THE EUREKA MONUMENT. TO THE EDITOR OF THE COURIER. SIR,—Now that the time Is fast approaching for the unveiling of the Eureka monument, I would like to make a suggestion to all those concerned in this movement, more so to the committee of management of the monument funds, viz., the committee should try if possible to make, that day a grand gala one, and one that should not be easily forgotten by the young old identities hereafter. My suggestion is this, Sir—That all the aborigines that may be in the colony of Victoria should be invited to Ballarat to take part in the procession, as that would be a great attraction and a novelty within itself, and let the rising generation see them have one grand corroboree. The chance will never occur again, seeing that our sable brethren, like the old identities, are fast dying out. The existing Government would, I believe, grant them free passes for the occasion if application was made for that purpose. Moreover, the guns should be fired off at intervals to denote the time the monolith was unveiled. I think the idea is not out of place.—Yours, W. .B. PERRY. Grant street.[3]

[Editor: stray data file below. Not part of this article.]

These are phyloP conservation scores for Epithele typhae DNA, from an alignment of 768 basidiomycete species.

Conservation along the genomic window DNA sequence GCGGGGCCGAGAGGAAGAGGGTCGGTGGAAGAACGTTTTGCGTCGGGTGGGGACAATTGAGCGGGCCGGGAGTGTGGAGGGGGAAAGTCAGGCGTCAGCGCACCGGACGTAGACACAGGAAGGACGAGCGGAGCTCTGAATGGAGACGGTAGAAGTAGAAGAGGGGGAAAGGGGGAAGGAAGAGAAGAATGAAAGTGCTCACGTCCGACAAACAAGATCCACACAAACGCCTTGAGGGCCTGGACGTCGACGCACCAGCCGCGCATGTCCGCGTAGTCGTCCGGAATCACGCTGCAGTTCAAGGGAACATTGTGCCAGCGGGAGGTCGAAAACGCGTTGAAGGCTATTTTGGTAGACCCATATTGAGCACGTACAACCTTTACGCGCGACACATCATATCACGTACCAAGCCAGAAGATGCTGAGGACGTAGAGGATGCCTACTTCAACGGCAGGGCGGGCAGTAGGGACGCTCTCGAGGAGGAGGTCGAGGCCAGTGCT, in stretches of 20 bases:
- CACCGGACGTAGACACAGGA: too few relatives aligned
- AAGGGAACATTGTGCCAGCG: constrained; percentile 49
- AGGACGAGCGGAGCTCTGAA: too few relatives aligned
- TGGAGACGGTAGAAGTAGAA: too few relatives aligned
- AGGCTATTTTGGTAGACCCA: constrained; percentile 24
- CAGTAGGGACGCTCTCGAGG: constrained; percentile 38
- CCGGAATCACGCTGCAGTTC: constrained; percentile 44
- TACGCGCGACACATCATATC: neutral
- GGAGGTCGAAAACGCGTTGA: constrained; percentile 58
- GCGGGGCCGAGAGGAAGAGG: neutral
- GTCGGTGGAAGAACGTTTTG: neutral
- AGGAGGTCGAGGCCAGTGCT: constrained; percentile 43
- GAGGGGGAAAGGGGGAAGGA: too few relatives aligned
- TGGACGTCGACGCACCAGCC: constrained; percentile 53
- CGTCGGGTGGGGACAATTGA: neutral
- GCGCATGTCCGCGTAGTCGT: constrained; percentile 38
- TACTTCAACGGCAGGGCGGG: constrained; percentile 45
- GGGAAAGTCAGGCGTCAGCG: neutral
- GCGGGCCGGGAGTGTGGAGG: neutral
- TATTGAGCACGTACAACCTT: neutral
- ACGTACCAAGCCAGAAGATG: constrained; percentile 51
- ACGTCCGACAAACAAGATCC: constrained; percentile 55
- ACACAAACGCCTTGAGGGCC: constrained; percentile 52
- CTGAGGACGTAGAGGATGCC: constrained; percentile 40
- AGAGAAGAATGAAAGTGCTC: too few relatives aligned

Ballarat Courier 27th October 1884 Page 4.

EUREKA STOCKADE TO THE EDITOR OF THE COURIER SIR,- I think the suggestion pointed out by Mr Perry a very good one, respecting the aboriginals being brought to Ballarat to take part in the procession to the site of the Eureka monument, seeing they are so closely connected with the old pioneers in the history of this colony, and are becoming now very the last type of the human race, i.e., “The darkie and the digger.” It would be a great treat for the young of this town to witness a grand corroboree – a sight they have not yet beheld, nor are they likely again to do so. Yours, &c., OLD IDENTITY[4]

Ballarat Courier 29th October 1884 Page 2.

The stonework of the Eureka Stockade Memorial is now nearly completed, and the four cannon will be placed in position in the course of a few days.[5]